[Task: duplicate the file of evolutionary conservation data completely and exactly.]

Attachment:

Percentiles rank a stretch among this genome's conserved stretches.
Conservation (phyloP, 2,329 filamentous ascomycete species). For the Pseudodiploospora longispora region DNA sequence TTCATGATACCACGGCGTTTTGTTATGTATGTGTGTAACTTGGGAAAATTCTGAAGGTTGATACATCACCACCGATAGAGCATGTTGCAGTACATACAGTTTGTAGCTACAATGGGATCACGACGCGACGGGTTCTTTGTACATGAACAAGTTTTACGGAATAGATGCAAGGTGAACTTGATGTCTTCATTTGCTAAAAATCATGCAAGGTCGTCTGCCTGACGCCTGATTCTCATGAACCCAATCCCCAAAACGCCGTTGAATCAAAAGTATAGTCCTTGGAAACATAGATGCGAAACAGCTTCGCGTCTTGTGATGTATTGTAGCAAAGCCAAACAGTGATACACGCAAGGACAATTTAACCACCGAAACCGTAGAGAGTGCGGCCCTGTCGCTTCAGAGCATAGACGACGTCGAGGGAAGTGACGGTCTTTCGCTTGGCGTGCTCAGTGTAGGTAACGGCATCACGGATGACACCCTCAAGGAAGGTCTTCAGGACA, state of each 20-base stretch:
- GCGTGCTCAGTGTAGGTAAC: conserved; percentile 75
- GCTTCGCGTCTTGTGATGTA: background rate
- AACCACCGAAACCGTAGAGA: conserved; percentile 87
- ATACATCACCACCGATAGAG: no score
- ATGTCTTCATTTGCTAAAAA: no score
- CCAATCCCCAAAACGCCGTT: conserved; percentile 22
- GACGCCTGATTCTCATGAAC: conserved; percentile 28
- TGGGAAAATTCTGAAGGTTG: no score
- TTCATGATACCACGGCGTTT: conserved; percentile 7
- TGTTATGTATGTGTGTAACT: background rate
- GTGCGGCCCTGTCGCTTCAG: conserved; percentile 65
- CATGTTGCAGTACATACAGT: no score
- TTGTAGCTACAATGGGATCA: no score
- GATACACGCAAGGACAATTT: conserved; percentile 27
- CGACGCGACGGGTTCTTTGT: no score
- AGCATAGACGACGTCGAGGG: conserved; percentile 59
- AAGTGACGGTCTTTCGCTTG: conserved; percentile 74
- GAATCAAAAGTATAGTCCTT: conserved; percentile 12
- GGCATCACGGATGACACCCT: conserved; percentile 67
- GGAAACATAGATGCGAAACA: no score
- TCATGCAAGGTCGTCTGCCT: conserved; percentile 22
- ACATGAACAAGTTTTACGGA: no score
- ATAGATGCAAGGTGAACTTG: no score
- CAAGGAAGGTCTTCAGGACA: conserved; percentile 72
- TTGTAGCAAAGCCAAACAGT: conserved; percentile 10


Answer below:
Percentiles rank a stretch among this genome's conserved stretches.
Conservation (phyloP, 2,329 filamentous ascomycete species). For the Pseudodiploospora longispora region DNA sequence TTCATGATACCACGGCGTTTTGTTATGTATGTGTGTAACTTGGGAAAATTCTGAAGGTTGATACATCACCACCGATAGAGCATGTTGCAGTACATACAGTTTGTAGCTACAATGGGATCACGACGCGACGGGTTCTTTGTACATGAACAAGTTTTACGGAATAGATGCAAGGTGAACTTGATGTCTTCATTTGCTAAAAATCATGCAAGGTCGTCTGCCTGACGCCTGATTCTCATGAACCCAATCCCCAAAACGCCGTTGAATCAAAAGTATAGTCCTTGGAAACATAGATGCGAAACAGCTTCGCGTCTTGTGATGTATTGTAGCAAAGCCAAACAGTGATACACGCAAGGACAATTTAACCACCGAAACCGTAGAGAGTGCGGCCCTGTCGCTTCAGAGCATAGACGACGTCGAGGGAAGTGACGGTCTTTCGCTTGGCGTGCTCAGTGTAGGTAACGGCATCACGGATGACACCCTCAAGGAAGGTCTTCAGGACA, state of each 20-base stretch:
- GCGTGCTCAGTGTAGGTAAC: conserved; percentile 75
- GCTTCGCGTCTTGTGATGTA: background rate
- AACCACCGAAACCGTAGAGA: conserved; percentile 87
- ATACATCACCACCGATAGAG: no score
- ATGTCTTCATTTGCTAAAAA: no score
- CCAATCCCCAAAACGCCGTT: conserved; percentile 22
- GACGCCTGATTCTCATGAAC: conserved; percentile 28
- TGGGAAAATTCTGAAGGTTG: no score
- TTCATGATACCACGGCGTTT: conserved; percentile 7
- TGTTATGTATGTGTGTAACT: background rate
- GTGCGGCCCTGTCGCTTCAG: conserved; percentile 65
- CATGTTGCAGTACATACAGT: no score
- TTGTAGCTACAATGGGATCA: no score
- GATACACGCAAGGACAATTT: conserved; percentile 27
- CGACGCGACGGGTTCTTTGT: no score
- AGCATAGACGACGTCGAGGG: conserved; percentile 59
- AAGTGACGGTCTTTCGCTTG: conserved; percentile 74
- GAATCAAAAGTATAGTCCTT: conserved; percentile 12
- GGCATCACGGATGACACCCT: conserved; percentile 67
- GGAAACATAGATGCGAAACA: no score
- TCATGCAAGGTCGTCTGCCT: conserved; percentile 22
- ACATGAACAAGTTTTACGGA: no score
- ATAGATGCAAGGTGAACTTG: no score
- CAAGGAAGGTCTTCAGGACA: conserved; percentile 72
- TTGTAGCAAAGCCAAACAGT: conserved; percentile 10